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Visualizing nanotechnology research in Canada: evidence from publication activities, 1990–2009

  • Guangyuan Hu
  • Stephen Carley
  • Li Tang

    ()

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    Over the last two decades the scientific community has witnessed unprecedented growth of nanotechnology research in Canada. Although recent studies have shown that Canada consistently maintains a position in the first tier of productive countries in terms of its share of the world’s nano-publications, a number of key questions remain unanswered. Using a unique nano-related publication dataset, this paper combines bibliometric analysis and science overlay mapping to visualize the ‘invisible college’ of Canadian nano research. The present analysis finds that the rapid growth of nanotechnology research in Canada is, for the most part, externally driven. In recent years, research content has shifted toward nanobiotechnology fields. The geographical distribution of Canadian domestic nanotechnology research is characterized by regional imbalance: most research hubs are located near US–Canadian borders. Canadian nanotechnology scientists have collaborated with a variety of countries, but Chinese scholars in particular play a leading role in Canada’s research exchange across national borders. Copyright Springer Science+Business Media, LLC 2012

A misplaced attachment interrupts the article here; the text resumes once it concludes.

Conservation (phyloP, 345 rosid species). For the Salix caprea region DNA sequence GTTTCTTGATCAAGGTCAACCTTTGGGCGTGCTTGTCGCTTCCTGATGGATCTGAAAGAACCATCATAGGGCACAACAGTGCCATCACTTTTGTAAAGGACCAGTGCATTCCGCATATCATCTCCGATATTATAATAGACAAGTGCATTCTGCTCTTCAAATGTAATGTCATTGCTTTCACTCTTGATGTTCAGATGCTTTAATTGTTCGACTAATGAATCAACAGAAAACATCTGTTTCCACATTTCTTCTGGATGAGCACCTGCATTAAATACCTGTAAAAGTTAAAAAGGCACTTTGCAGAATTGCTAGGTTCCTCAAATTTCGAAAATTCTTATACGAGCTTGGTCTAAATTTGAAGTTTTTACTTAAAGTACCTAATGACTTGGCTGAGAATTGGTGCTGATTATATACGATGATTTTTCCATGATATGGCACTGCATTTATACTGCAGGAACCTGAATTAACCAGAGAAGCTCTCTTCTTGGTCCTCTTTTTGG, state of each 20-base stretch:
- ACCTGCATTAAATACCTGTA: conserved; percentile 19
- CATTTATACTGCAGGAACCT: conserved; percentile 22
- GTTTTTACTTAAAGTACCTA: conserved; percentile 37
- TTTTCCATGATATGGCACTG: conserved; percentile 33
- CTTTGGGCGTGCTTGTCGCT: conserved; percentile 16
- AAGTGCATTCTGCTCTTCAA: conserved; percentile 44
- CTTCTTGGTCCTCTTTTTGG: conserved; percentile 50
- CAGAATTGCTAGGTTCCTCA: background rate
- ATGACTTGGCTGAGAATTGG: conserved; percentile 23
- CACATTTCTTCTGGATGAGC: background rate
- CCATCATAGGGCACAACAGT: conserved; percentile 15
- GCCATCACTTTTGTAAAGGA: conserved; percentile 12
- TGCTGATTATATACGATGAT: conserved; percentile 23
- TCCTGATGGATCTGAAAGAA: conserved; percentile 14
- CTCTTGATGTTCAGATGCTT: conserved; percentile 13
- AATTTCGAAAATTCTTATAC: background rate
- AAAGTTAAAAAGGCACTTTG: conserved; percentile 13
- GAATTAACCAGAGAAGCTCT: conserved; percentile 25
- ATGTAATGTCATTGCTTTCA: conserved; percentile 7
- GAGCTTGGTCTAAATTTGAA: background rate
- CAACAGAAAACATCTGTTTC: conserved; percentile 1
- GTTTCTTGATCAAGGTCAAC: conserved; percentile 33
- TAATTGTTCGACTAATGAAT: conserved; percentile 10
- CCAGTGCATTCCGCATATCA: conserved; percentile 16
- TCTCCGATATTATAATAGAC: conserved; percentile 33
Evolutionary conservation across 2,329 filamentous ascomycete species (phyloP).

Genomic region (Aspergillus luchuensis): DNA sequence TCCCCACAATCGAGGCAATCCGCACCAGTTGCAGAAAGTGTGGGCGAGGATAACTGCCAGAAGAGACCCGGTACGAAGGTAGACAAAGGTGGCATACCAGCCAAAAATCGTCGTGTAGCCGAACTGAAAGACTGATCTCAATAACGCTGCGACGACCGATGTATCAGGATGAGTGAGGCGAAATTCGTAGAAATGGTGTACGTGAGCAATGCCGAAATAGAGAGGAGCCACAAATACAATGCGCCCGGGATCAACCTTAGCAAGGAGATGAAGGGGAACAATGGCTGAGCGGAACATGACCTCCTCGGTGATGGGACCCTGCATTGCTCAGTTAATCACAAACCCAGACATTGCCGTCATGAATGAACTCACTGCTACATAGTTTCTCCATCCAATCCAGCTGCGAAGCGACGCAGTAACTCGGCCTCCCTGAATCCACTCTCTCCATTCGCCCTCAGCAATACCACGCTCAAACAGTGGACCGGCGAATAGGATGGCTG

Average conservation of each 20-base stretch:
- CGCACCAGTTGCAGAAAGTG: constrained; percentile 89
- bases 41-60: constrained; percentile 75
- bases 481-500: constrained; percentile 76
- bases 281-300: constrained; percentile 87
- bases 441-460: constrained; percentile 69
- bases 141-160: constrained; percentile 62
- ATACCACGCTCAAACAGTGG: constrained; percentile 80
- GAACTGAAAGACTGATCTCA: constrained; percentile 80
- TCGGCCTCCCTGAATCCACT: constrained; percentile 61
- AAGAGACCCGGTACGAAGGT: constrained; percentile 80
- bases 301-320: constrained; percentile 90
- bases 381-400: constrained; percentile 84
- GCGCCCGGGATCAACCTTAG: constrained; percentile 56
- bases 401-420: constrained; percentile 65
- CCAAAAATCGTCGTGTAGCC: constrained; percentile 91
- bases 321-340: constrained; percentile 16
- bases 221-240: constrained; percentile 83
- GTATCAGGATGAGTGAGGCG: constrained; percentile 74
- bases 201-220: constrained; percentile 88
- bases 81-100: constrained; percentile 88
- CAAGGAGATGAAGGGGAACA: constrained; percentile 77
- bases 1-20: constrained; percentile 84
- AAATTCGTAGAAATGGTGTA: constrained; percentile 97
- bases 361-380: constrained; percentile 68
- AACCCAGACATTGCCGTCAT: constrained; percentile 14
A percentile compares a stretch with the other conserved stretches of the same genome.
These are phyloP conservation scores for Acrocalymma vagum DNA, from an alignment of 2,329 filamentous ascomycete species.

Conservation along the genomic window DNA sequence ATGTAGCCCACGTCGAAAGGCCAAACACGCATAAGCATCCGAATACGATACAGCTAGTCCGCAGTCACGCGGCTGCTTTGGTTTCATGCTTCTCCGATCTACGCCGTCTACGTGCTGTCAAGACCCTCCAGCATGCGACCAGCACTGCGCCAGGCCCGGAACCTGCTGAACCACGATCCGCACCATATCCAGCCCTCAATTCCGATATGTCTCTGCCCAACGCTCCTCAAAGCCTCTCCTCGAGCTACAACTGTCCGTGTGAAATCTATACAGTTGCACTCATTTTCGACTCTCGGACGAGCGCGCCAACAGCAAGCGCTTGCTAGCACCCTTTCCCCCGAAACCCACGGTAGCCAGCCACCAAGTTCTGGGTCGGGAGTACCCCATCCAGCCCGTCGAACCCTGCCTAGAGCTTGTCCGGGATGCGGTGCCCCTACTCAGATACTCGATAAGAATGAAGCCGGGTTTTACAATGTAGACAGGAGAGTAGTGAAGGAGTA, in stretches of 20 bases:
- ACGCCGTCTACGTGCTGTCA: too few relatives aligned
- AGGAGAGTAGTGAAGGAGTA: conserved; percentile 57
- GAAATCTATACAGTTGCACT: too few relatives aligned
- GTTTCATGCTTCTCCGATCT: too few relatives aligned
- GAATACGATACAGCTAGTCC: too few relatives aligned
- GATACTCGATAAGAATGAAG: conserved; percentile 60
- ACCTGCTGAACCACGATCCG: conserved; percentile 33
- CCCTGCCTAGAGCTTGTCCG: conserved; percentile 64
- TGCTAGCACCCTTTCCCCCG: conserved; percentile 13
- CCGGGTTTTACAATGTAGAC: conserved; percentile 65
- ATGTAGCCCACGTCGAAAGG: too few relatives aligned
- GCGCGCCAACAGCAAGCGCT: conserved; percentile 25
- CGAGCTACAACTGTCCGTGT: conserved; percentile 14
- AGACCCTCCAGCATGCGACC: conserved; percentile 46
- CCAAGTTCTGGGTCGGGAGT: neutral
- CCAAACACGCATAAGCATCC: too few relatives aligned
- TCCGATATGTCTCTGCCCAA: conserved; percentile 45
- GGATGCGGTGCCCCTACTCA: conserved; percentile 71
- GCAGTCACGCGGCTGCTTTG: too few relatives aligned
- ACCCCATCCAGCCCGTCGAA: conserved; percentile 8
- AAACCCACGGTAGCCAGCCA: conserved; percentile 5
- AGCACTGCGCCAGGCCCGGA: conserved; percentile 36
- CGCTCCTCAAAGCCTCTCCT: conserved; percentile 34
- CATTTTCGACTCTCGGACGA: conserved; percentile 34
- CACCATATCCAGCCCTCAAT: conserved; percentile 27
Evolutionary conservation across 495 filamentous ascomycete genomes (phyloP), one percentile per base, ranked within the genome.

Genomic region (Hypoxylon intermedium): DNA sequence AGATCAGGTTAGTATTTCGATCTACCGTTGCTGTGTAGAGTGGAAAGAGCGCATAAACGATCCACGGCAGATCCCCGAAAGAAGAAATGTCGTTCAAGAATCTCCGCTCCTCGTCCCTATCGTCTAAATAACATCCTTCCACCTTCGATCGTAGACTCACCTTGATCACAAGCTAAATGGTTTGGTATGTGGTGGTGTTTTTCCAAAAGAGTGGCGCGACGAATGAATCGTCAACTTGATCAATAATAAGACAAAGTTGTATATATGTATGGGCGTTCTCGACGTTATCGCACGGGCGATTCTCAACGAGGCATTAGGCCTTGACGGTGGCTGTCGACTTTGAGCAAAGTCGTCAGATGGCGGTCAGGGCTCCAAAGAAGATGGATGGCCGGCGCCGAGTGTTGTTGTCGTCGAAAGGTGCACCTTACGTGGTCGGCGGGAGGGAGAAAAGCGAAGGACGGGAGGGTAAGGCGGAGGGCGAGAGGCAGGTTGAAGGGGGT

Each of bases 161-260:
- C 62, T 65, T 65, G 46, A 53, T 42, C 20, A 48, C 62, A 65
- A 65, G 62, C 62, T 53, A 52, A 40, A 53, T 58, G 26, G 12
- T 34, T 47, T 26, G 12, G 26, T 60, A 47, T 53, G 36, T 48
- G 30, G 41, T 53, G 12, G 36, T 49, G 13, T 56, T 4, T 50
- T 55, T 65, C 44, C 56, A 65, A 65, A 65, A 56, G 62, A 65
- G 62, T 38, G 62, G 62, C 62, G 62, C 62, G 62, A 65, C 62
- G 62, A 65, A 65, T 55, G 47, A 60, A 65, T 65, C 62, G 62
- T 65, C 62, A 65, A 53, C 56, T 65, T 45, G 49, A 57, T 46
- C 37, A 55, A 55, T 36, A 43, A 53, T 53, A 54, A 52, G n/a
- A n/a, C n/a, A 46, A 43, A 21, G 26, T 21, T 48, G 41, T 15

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    File URL: http://hdl.handle.net/10.1007/s10961-011-9238-3
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    Article provided by Springer in its journal The Journal of Technology Transfer.

    Volume (Year): 37 (2012)
    Issue (Month): 4 (August)
    Pages: 550-562

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    Handle: RePEc:kap:jtecht:v:37:y:2012:i:4:p:550-562
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    2. Ismael Rafols & Alan Porter & Loet Leydesdorff, 2009. "Overlay Maps of Science: a New Tool for Research Policy," SPRU Working Paper Series 179, SPRU - Science and Technology Policy Research, University of Sussex.
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